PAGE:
"With humorous prose and wry wit, Kenny makes a convincing case for all Christians to do more to meet access needs and embrace disabilities as part of God's kingdom. . . . Inclusivity-minded Christians will cheer the lessons laid out here."--Publishers Weekly
Much of the church has forgotten that we worship a disabled God whose wounds survived resurrection, says Amy Kenny. It is time for the church to start treating disabled people as full members of the body of Christ who have much more to offer than a miraculous cure narrative and to learn from their embodied experiences.
Written by a disabled Christian, this book shows that the church is missing out on the prophetic witness and blessing of disability. Kenny reflects on her experiences inside the church to expose unintentional ableism and cast a new vision for Christian communities to engage disability justice. She shows that until we cultivate church spaces where people with disabilities can fully belong, flourish, and lead, we are not valuing the diverse members of the body of Christ.
Offering a unique blend of personal storytelling, fresh and compelling writing, biblical exegesis, and practical application, this book invites readers to participate in disability justice and create a more inclusive community in church and parachurch spaces. Engaging content such as reflection questions and top-ten lists are included.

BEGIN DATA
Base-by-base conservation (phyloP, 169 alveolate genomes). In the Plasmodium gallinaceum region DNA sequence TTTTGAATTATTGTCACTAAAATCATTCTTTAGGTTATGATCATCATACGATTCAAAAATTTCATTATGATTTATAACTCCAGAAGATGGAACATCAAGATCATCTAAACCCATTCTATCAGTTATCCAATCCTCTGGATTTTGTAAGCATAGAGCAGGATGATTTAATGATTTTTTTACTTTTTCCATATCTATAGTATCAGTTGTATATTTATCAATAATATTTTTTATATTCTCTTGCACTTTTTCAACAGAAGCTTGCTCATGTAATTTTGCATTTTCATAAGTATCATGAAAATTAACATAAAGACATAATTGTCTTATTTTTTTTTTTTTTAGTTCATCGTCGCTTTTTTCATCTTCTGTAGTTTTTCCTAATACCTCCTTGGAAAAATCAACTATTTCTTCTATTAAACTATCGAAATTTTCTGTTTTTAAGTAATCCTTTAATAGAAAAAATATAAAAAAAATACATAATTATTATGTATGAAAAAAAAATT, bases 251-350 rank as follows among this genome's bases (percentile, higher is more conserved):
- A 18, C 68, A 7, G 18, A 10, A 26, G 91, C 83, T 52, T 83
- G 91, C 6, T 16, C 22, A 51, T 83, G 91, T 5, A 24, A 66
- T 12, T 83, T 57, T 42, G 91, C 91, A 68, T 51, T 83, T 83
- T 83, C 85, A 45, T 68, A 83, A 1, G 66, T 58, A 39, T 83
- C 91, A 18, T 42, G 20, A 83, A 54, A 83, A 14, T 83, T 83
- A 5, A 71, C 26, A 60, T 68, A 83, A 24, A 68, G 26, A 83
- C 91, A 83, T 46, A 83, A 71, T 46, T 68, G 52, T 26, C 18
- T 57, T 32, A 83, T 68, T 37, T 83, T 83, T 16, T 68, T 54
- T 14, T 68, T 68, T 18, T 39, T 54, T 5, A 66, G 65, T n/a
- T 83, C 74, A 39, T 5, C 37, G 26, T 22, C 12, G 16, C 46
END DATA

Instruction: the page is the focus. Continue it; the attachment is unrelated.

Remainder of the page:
Mixing memoir with social critique, Kenny draws on her experiences as a Christian disabled person to examine ableism in the church in her enlightening debut. The author, who uses a wheelchair, contends that disability is not something to pity or look away from, but something to accept and celebrate. She highlights the prominence of disability in the Bible, including Isaac's blindness and Timothy's "frequent ailments," to suggest that her body, like theirs, "is a temple for the Holy Spirit." Kenny criticizes the concept of curing disability, writing that she considers her disability an intrinsic part of her identity and finds it offensive when people remark that "there are no wheelchairs in heaven." She details the "mosquito bites" she gets from microaggressions, including when people use such slurs as lame or tell her, "You're such an inspiration." Pointing out that texting was first developed for Deaf people, Kenny suggests that prioritizing the disabled community benefits everyone. With humorous prose and wry wit, Kenny makes a convincing case for all Christians to do more to meet access needs and embrace disabilities as part of God's kingdom, rather than treat them as "glitches." Inclusivity-minded Christians will cheer the lessons laid out here.